“I have my own way to walk, and for some reason or another, Zen is right in the middle of wherever I go.”
In 1959 Merton began his correspondence with D.T. Suzuki. Since 1956, he had been reading everything he could find by the Japanese Zen Buddhist scholar.
Daisetz Teitaro Suzuki is credited with the introducing “Zen” to the Western world. He lived in a cottage on the grounds of monastery near Tokyo, but traveled often to the West. Merton would eventually collaborate with him on published dialogues and meet him in person in New York in 1964. His first letter to Suzuki, dated March 12, 1959, is worth noting:
“Perhaps you are accustomed to receiving letters from strangers. I hope so, because I do not wish to disturb you with a bad-mannered intrusion. I hope a word of explanation will reconcile you to the disturbance, if it is one. The one who writes to you is a monk, a Christian, and so-called contemplative of a rather strict Order. A monk, also, who has tried to write some books about the contemplative life and who, for better or worse, has a great love of and interest in Zen.
“I will not be so foolish as to pretend to you that I understand Zen. To be frank, I hardly understand Christianity. ...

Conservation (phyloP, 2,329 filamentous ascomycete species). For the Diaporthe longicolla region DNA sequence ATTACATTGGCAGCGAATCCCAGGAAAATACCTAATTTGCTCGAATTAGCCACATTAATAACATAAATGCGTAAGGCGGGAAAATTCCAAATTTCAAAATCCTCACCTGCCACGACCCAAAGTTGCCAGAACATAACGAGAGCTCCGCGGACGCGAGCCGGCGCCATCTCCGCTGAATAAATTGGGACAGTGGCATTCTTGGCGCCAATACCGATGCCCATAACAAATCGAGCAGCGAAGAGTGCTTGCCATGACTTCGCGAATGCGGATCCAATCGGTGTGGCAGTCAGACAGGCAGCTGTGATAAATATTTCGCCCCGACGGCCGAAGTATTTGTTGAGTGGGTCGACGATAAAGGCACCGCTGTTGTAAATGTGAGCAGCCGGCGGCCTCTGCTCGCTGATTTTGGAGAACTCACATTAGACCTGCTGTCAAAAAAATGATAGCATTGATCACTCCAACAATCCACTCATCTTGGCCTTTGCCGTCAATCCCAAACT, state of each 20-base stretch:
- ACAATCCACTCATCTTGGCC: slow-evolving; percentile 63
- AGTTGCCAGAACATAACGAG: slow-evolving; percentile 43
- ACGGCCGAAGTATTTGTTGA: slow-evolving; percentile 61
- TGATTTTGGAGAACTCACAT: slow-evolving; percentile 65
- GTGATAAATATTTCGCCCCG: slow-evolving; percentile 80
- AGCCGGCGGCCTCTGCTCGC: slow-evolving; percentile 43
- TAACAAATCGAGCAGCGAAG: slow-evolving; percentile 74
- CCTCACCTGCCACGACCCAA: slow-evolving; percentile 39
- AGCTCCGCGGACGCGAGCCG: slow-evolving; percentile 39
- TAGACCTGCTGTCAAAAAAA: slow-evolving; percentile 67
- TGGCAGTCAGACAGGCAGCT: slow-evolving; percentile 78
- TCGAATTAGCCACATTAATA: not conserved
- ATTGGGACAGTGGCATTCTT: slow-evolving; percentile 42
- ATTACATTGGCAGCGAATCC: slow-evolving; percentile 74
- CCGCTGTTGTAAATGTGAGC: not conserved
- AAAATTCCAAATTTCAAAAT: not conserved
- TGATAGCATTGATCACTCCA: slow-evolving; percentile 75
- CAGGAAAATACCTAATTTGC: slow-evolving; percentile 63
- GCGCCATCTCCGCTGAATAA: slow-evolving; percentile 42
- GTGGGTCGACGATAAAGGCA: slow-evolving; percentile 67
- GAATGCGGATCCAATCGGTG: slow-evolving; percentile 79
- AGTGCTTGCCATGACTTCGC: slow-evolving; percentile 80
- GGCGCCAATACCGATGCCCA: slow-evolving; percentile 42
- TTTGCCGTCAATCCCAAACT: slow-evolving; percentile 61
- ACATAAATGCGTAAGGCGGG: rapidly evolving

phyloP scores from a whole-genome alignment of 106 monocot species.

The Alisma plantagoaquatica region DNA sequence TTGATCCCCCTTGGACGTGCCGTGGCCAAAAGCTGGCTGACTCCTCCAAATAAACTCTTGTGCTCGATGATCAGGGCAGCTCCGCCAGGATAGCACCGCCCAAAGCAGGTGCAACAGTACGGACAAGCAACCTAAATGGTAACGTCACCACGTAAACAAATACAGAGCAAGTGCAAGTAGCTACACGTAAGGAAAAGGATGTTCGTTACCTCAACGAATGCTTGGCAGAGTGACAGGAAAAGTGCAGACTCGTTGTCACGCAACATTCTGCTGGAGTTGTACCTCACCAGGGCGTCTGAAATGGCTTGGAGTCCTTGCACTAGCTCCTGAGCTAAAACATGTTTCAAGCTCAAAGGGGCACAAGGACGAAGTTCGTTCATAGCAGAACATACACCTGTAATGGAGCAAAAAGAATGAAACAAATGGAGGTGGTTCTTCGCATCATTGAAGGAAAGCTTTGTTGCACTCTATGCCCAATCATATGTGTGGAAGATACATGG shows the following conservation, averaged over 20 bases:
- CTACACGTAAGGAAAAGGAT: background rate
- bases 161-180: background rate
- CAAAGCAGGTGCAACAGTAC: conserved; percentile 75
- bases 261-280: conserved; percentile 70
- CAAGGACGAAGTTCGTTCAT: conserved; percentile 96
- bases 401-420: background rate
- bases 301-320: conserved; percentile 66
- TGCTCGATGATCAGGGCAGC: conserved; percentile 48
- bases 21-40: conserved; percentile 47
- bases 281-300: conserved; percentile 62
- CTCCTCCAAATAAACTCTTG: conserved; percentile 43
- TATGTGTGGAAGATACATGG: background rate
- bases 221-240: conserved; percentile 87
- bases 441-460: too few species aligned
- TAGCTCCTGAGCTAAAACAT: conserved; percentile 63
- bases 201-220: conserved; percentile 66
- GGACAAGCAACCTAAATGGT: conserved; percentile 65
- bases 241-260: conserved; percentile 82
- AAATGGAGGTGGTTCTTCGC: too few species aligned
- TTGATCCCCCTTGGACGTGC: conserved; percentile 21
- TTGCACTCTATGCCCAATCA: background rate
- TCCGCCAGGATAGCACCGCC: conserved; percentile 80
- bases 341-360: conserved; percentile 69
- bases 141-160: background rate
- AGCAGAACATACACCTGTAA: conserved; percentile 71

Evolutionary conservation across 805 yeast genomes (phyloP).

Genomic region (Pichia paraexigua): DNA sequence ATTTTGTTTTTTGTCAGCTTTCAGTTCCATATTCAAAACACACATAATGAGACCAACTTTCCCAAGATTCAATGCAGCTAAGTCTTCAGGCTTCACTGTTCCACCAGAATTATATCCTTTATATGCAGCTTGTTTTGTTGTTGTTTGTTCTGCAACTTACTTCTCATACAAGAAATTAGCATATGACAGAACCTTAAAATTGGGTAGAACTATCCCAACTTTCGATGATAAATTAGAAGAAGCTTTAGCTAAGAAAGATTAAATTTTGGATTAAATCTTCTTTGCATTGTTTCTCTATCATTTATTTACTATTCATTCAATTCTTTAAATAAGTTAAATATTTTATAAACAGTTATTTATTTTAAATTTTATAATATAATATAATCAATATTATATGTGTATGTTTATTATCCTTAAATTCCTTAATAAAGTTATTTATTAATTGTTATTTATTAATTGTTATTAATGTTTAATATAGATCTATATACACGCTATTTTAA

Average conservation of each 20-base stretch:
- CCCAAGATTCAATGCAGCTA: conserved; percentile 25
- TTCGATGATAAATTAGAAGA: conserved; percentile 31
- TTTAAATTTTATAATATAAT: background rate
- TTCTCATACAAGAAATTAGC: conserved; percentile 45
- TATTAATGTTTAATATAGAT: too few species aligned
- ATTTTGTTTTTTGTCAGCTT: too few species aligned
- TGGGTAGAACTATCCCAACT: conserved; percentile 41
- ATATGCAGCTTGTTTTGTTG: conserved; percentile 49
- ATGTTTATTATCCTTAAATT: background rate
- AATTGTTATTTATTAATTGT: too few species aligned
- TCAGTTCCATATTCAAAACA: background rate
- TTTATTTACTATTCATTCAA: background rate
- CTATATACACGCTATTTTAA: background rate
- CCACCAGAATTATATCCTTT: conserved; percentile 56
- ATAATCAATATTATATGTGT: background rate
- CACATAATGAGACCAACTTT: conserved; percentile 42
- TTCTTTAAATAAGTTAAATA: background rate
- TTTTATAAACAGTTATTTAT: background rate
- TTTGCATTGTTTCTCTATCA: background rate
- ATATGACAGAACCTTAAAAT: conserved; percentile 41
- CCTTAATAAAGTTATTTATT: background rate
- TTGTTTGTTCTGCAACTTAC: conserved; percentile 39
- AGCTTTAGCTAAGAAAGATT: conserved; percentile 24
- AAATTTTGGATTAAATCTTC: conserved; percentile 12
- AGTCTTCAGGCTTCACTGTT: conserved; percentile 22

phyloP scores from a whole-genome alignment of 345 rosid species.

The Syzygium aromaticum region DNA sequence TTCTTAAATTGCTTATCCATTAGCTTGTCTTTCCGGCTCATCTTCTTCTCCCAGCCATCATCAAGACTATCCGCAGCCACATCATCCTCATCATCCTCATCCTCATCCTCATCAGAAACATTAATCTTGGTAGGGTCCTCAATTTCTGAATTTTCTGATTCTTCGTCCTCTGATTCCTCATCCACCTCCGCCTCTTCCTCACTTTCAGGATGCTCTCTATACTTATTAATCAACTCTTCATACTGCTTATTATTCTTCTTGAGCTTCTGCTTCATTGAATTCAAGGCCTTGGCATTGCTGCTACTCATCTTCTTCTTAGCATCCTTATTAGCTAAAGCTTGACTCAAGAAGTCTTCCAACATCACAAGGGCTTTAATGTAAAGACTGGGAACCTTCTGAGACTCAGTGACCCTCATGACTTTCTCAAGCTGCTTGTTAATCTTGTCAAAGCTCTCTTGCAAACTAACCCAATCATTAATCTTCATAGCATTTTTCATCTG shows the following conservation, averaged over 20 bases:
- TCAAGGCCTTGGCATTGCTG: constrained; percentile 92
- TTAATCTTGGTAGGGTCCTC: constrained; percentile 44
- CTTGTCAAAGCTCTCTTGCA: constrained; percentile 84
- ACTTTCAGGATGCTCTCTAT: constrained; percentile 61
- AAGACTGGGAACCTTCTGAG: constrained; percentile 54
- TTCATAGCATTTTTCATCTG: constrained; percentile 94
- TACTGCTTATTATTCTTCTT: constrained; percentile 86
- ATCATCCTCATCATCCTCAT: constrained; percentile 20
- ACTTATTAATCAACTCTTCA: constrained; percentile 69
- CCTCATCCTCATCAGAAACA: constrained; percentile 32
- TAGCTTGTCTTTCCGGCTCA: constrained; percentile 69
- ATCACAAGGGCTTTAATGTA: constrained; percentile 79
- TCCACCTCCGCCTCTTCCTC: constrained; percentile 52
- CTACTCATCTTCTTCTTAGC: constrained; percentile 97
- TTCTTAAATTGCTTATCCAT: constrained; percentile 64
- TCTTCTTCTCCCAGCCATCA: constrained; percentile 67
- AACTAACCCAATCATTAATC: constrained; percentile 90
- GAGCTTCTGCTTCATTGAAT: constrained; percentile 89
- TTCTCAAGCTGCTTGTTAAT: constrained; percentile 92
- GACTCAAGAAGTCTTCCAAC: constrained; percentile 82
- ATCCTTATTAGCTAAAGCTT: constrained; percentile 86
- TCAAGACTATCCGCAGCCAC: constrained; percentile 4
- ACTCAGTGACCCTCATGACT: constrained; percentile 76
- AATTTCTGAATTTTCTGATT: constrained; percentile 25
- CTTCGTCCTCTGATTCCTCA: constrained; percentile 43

“Not to be foolish and multiply works, I’ll say simply that it seems to me that Zen is the very atmosphere of the Gospels, and the Gospels are bursting with it. It is the proper climate for any monk, no matter what kind of monk he may be. If I could not breathe Zen I would probably die of spiritual asphyxiation. But I still don’t know what it is. No matter. I don’t know what the air is either.”
“... Enclosed with this letter are a couple of pages of quotations from a little book of translations I have made. These are translations from the hermits who lived in the Egyptian deserts in the fourth and fifth centuries A.D. I feel strongly that you will like them for a kind of Zen quality they have about them ... I believe that you are the one man, of all modern writers, who bears some resemblance of the Desert Fathers who wrote these little lines, or rather spoke them ...”
Letter to D.T. Suzuki, March 12, 1959, The Hidden Ground of Love, pp. 561-562